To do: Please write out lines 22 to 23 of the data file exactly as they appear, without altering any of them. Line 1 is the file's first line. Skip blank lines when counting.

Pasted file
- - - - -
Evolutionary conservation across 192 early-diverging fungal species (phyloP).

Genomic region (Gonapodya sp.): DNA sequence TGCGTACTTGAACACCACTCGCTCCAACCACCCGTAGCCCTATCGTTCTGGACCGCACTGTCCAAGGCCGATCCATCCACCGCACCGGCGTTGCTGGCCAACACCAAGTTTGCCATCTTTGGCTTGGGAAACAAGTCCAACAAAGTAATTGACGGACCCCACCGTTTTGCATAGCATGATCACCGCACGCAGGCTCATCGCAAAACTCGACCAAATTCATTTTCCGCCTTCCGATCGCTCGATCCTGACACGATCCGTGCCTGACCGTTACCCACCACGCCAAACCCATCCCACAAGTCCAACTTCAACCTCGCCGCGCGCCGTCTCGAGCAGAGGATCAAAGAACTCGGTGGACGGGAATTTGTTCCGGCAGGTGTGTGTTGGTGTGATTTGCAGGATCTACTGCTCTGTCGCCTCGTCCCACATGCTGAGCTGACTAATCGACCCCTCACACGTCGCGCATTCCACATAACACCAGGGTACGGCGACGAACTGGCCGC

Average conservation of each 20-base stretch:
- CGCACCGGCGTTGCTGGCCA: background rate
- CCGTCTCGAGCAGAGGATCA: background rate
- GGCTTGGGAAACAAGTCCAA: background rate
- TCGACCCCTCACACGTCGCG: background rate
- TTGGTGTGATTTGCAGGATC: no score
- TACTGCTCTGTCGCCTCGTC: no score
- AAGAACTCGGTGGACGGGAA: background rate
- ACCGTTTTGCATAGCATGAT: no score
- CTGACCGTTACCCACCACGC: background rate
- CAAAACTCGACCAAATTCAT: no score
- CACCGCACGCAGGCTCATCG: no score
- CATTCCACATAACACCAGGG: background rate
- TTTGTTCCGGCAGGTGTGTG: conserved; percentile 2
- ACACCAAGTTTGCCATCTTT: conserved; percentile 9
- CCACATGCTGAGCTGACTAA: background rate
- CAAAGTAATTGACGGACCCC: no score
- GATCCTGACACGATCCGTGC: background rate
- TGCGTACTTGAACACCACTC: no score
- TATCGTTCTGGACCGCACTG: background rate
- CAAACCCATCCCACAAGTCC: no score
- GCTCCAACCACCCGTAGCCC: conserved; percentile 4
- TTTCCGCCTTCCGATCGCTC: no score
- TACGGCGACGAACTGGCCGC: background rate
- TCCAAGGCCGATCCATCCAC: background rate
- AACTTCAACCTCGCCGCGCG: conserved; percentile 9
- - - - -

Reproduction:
- TATCGTTCTGGACCGCACTG: background rate
- CAAACCCATCCCACAAGTCC: no score